The sonography profession has grown significantly over the past 25 years and ARDMS is committed to developing resources to help you advance your career after certification.
You can find hundreds of sonography-specific positions from around the country on UltrasoundJOBS by ARDMS, the largest ultrasound-related career site. You can also read testimonials from practicing sonographers to see what they have to say about this exciting and evolving career. For the latest sonography-related career updates from UltrasoundJOBS by ARDMS like us on Facebook.
For other sonographer career-related resources please read below!
Want to learn more about sonography education programs and what may be available to you? Check out the following resources.
• Choose between a Commission on Accreditation of Allied Health Education Program (CAAHEP) and a non-CAAHEP accredited program (Listen to the Podcast on CAAHEP vs. Non-CAAHEP Program Accreditation)
• Find a CAAHEP program in your area
• Find an accredited program in Canada through the Canadian Medical Association (CMA)/Canadian Health Standards Organization (HSO).
A diagnostic medical sonographer is a highly-skilled professional who uses specialized equipment to create images (sonograms) of structures inside the human body. Physicians interpret the images to make a medical diagnosis.
The professional responsibilities of a diagnostic medical sonographer include, but are not limited, to:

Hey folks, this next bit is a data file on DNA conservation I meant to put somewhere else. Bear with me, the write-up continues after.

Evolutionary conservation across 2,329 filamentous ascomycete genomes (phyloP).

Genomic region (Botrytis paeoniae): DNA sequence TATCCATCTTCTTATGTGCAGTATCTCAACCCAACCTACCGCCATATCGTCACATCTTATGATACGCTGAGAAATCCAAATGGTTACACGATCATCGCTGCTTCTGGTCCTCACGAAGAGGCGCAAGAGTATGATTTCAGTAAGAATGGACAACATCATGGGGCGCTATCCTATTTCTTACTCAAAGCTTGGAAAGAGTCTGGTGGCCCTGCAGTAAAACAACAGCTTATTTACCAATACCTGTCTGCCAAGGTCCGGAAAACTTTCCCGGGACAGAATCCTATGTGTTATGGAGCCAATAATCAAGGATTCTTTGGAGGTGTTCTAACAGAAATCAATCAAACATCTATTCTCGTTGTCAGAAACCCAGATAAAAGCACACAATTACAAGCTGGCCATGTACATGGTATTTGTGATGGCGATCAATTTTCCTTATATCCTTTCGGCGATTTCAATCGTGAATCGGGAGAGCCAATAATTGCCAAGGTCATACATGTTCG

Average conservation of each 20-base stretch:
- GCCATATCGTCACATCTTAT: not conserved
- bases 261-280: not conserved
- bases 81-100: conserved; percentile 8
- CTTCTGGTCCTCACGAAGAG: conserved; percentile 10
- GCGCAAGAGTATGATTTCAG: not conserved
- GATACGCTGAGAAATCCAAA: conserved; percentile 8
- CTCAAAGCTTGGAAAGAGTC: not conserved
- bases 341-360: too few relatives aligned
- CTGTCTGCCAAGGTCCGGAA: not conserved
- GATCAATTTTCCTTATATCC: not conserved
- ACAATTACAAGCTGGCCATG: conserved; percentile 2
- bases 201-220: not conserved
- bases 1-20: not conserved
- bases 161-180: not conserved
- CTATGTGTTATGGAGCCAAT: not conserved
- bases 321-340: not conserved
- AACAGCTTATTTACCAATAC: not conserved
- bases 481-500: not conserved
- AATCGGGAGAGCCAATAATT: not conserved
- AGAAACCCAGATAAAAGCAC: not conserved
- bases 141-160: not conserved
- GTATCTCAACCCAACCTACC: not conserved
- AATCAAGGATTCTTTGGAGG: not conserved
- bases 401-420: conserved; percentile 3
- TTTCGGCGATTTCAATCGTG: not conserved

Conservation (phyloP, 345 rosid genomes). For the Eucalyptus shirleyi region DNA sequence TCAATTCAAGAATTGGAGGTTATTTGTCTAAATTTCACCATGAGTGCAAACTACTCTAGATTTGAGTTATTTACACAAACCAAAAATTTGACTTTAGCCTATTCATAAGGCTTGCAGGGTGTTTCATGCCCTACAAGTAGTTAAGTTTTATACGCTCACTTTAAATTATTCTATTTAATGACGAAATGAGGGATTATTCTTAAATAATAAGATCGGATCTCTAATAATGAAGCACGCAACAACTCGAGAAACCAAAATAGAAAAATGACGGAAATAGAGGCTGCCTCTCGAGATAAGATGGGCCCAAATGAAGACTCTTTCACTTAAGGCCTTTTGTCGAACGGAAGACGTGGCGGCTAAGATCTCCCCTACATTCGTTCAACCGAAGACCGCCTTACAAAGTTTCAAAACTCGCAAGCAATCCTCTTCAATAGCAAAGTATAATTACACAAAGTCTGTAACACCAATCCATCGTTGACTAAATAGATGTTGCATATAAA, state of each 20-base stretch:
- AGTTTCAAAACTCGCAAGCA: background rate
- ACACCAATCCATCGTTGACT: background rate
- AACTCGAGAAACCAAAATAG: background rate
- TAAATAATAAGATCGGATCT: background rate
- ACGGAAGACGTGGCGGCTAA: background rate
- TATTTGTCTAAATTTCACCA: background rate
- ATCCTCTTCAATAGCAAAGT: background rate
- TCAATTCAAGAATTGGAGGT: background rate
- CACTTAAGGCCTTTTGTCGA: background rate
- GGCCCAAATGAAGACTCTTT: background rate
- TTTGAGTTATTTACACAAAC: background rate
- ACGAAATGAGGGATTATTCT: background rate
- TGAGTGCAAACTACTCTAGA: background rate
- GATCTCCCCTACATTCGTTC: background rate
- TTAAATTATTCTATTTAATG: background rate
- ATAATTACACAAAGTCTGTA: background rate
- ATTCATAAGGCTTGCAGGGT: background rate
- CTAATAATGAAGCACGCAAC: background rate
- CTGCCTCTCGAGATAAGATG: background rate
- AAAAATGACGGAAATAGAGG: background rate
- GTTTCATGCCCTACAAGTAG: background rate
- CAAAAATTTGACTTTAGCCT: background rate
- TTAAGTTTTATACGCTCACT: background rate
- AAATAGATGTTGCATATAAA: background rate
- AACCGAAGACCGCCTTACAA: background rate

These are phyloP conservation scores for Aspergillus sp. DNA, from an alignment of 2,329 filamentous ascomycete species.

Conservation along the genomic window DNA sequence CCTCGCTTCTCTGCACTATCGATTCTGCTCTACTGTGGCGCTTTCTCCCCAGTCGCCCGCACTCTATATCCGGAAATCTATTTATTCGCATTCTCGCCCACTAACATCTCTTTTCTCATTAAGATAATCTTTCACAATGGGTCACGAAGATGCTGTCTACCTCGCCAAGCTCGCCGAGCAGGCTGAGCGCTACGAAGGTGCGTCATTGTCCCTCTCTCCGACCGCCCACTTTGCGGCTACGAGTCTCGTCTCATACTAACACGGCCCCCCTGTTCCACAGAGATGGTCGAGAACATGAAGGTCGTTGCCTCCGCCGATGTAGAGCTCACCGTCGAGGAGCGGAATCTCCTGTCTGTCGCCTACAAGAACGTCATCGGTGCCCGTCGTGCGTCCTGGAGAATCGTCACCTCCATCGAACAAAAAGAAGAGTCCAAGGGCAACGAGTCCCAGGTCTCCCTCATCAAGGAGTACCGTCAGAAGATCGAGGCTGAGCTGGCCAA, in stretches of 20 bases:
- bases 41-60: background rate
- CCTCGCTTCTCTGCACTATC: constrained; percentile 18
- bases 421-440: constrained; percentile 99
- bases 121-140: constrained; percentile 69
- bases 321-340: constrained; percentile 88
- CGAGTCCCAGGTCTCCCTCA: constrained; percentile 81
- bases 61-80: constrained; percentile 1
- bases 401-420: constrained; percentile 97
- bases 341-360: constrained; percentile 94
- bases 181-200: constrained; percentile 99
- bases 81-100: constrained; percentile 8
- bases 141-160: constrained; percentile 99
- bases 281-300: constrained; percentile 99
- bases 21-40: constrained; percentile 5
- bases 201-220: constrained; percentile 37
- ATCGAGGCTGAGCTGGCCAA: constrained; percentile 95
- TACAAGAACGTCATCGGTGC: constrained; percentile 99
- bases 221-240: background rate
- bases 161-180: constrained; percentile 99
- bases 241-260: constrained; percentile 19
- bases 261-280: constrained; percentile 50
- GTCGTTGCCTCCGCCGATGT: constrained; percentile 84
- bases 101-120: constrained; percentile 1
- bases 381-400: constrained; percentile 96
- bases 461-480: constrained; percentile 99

• Obtaining and recording an accurate patient history
• Performing diagnostic procedures and obtaining diagnostic images
• Analyzing technical information
• Using independent judgment in recognizing the need to extend the scope of the procedure according to the diagnostic findings
• Providing an oral or written summary of the technical findings to the physician for medical diagnosis
• Providing quality patient care
• Collaborating with physicians and other members of the health care team
Sonography is a non-invasive medical procedure that uses the echoes of high-frequency sound waves (ultrasound) to construct an image (sonogram) of internal organs or body structures.
In sonography, a transmitting device (the transducer) sends out high-frequency ultrasound waves. Harmless sound waves, which contain no radiation, bounce off the surfaces of the object they hit. The reflected sound forms an echo which is visualized on the screen.
There are several areas of specialization in the field of sonography, including:
• Abdomen (AB) – evaluation of all the soft tissues, blood vessels and organs of the abdominal cavities (for example, liver, spleen, urinary tract and pancreas)
• Breast (BR) – evaluation of breast abnormalities that are found with screening or diagnostic mammography
• Cardiac (Adult Echocardiography (AE), Pediatric Echocardiography (PE) and Fetal Echocardiography (FE) – evaluation of the anatomy and hemodynamics (blood flow) of the heart, its valves and related blood vessels, including Adult Echocardiography (AE), Pediatric Echocardiography (PE) and Fetal Echocardiography (FE)
• Musculoskeletal (MSK) – evaluation of joints and soft tissue
• Pediatric Sonography (PS) – evaluation of the head, spine, chest, hips/ joints and the male and female genitourinary system of the pediatric patient
• Obstetrics (OB)/Gynecology – evaluation of the female reproductive system
• Vascular Technology (VT) – evaluation and analysis of the hemodynamics (blood flow) of peripheral and abdominal blood vessels
To learn more, order a Patient Brochure or purchase copies for your office to educate patients.